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Thursday, April 12, 2012

Blind Contour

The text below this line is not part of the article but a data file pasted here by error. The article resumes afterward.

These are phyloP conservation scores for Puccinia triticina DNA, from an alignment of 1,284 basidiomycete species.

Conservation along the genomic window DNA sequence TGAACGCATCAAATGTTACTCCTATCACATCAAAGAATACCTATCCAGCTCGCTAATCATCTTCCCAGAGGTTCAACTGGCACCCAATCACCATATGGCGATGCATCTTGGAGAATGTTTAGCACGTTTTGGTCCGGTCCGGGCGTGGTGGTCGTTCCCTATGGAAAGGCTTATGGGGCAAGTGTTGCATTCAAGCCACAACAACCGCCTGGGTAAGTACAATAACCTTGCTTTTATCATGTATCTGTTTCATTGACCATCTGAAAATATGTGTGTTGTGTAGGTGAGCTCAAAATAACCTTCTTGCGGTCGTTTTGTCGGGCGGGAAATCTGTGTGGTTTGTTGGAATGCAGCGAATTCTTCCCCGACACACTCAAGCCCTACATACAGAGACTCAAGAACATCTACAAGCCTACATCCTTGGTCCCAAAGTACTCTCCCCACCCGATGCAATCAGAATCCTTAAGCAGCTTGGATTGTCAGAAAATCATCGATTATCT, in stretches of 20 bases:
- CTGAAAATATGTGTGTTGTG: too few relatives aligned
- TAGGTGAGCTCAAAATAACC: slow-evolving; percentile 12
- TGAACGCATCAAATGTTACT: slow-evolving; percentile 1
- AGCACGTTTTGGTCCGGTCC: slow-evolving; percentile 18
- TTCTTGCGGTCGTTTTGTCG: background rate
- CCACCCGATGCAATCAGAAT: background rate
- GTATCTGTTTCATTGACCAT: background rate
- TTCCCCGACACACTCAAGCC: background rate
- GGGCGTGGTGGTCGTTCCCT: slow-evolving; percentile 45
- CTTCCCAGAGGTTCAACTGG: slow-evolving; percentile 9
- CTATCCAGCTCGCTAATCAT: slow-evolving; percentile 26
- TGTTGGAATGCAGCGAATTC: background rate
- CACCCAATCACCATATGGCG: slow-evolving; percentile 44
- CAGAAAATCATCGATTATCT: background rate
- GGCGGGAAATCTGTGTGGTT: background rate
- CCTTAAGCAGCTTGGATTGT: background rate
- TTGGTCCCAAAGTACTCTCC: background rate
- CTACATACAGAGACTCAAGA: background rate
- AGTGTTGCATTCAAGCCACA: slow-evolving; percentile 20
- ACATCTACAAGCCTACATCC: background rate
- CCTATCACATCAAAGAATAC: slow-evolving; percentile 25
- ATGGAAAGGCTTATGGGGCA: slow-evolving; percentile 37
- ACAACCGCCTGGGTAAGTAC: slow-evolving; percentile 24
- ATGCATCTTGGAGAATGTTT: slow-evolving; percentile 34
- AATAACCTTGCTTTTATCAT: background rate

We haven't done work in our sketchpads for a while, so we broke them out and did a refresher on blind contour drawing. If you've never read Drawing on the Right Side of the Brain, you should as it helps boost your artistic ability no matter where you start. One of the wonderful "assignments" is to do blind contour of your hand. The idea is that we have sort of an archetypal idea of what things look like, say "a house" or "a car" and we learn to draw in a rote sort of way using the more lingual side of our brains instead of the more creative side that doesn't worry about naming things, but seeing them as they truly are: lines, shapes, shadows, colors, etc. A quick way to get into the right brain is to do blind contour. You don't look at the drawing at all, you look at the object you are drawing and draw every single detail you can see. It doesn't matter that it doesn't "look" like the object when you are finished, it's the concentration and seeing part that you tap into that is powerful. In fact, every time I do these sorts of exercises with the kids, they fall completely silent. After they finish with the blind contour, their next drawing will be much more accurate and detailed, so we might do a potted plant or a lacrosse stick on the table to try our hand at next. I've been really impressed with the changes I've seen in their art since we came four years ago. Hopefully they'll all enjoy painting, sculpting and drawing their whole lives.

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